Are we Leading to a Broadband Boom?

Bitcom India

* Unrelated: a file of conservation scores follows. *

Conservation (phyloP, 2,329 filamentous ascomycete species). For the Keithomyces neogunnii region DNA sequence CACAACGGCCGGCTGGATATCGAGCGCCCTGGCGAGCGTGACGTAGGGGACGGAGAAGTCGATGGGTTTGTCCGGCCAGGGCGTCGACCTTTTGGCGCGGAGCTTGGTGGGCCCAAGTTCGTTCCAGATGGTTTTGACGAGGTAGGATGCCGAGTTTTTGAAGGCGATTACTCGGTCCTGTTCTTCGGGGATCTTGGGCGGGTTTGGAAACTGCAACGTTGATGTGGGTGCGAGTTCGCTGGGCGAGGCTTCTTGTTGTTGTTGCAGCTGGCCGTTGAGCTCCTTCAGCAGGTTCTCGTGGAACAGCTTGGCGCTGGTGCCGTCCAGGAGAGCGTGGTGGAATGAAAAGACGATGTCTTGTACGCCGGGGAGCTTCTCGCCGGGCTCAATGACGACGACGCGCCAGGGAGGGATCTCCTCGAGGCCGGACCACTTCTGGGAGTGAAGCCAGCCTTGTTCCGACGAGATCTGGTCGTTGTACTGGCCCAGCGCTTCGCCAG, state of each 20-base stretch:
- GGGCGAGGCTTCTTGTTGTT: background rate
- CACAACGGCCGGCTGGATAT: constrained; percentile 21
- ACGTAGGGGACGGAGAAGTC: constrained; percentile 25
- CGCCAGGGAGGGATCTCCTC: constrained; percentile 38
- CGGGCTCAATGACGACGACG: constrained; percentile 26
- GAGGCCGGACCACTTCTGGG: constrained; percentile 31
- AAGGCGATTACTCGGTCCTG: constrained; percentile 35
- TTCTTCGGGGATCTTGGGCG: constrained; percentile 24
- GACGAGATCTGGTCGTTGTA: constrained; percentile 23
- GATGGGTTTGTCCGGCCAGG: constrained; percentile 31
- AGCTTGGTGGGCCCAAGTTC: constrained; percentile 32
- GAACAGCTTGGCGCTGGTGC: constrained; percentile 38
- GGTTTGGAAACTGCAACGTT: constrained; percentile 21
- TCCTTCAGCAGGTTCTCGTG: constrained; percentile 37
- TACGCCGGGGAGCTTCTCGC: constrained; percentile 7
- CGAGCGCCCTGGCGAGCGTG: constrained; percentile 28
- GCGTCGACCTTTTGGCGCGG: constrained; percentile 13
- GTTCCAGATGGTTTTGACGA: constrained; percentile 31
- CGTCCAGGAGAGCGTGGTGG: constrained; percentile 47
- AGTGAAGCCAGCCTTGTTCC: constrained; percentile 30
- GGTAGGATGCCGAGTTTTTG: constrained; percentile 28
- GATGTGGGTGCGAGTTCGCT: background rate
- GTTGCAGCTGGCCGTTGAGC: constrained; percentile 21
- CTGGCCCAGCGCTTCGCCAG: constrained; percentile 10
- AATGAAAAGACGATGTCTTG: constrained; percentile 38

The Government of India had announced in 2004, the broadband policy,which enumerated 3 million connections  by 2006, 9 million by 2007 and 20 million by 2010.  Broadband growth is slow but at7% per month by 2010 there will be 40 million internet connections and 20 million Broadband  connections. There will be over 240 million broadband subscribers in Asia-Pacific by the end of 2011. Broadband connection is defined as a minimum of 256 Kbps ‘always-on’ connection. Various technology options such as Optical Fibre, Satellite, DSL, Terrestrial Wireless, etc have been considered.That broadband internet connectivity is no longer in the realm of luxury is well known Just that it took Indian authorities several years to realise this. In June 09 end a decision by the Telecom Regulatory Authority of India (TRAI) to redefine broadband as 2 Mbps (1MBps = 1 million bytes of data transfer per second) and not the dismal 256 Kbps as it is at present is a very welcome move TRAI had earlier proposed to improve the quality of broadband services by specifying the maximum number of subscribers that can be packed into a single unit of bandwidth, in a consultation paper issued in Jan 09, the telecom regulator had said that under international practice, Internet Service Providers (ISPs) ensure that only 50 subscribers are accommodated in a single 2 Mbps line. For corporate subscribers, the international average is at 25 users. While TRAI had not suggested any specific ratio for Indian ISPs, it has sought industry views on the same. There have been complaints from the subscribers regarding inadequate broadband speed being provided by Internet Service Providers. Most of the complaints alleged that the available broadband speed is lower than the subscribed speed. The move by TRAI was aimed at ensuring that subscribers get the speeds for which they have sought the connection for, as the subscribers with 256 Kbps broadband line may not get that even that speed. The telecom regulator had proposed to set up a monitoring mechanism wherein subscribers could get the assured speeds. In countries around the world broadband penetration is a key economic indicator In fact several studies have shown that broadband has made a deep impact on both local as well as national economies. A US Department of Commerce study submitted in late 2006 found that broadband directly contributed to a rise of 1.4 per cent in national employment numbers 1.2 per cent growth in business establishments and a 6 per cent rise in housing rentsAlthough similar studies have not yet been carried out in India it is clear that broadband can contribute tremendously to several growth areas. The entire business process outsourcing (BPO) industry  depends upon reliable broadband connectivity Broadband helps doctors conduct remote surgical and consultancy procedures through telemedicine software that runs off the Internet using broadband connections. Companies can raise productivity levels by implementing broadband based video-conferencing , instead of travelling. From a consumer a point of view the TRAI announcement is just the beginning to getting real broadband speeds cheap .Although one major service provider reduced its broadband tariff by 43 per cent only recently, Indian prices are far higher than any other country that it compares itself with. Even a slow 100 Kbps line costs the equivalent of $16 in India whereas in Korea it is less than a dollar and $3 in China. If TRAI has its way India’s broadband prices will halve which will also provide a much needed impetus to create new demand (India has just 1.1 million broadband connections compared to more than 50 million in China) and sustain a growth rate that incentives companies to offer services at lower rates.Having said that, broadband growth also depends upon 3G mobile connectivity and how quickly new broadband technologies such as WiMax are implemented. That India is hungry for broadband is no secret. The question is: will the collective strength of TRAI, Department of Telecommunications and indeed service providers be able to satiate that. It is interesting to note that while there are countries which offer speeds of over 20Mbps; India is still stuck at 256 kbps. Changing the definition of broadband will have major ramification for operators if they want to claim subsidy from the Government.If offering a minimum of 2Mbps speed is made mandatory, operators will have to ramp up their network. “We do not think it is feasible to move from 256 kbps to 2Mbps in one shot. If at all the definition has to be revised then they should move to 512kbps, otherwise it will be too costly for both operators and subscribers,” said a GSM player. However, the WiMax industry is backing the proposal. According to WiMax players, the technology will enable operators to offer more than 2Mbps of wireless broadband services.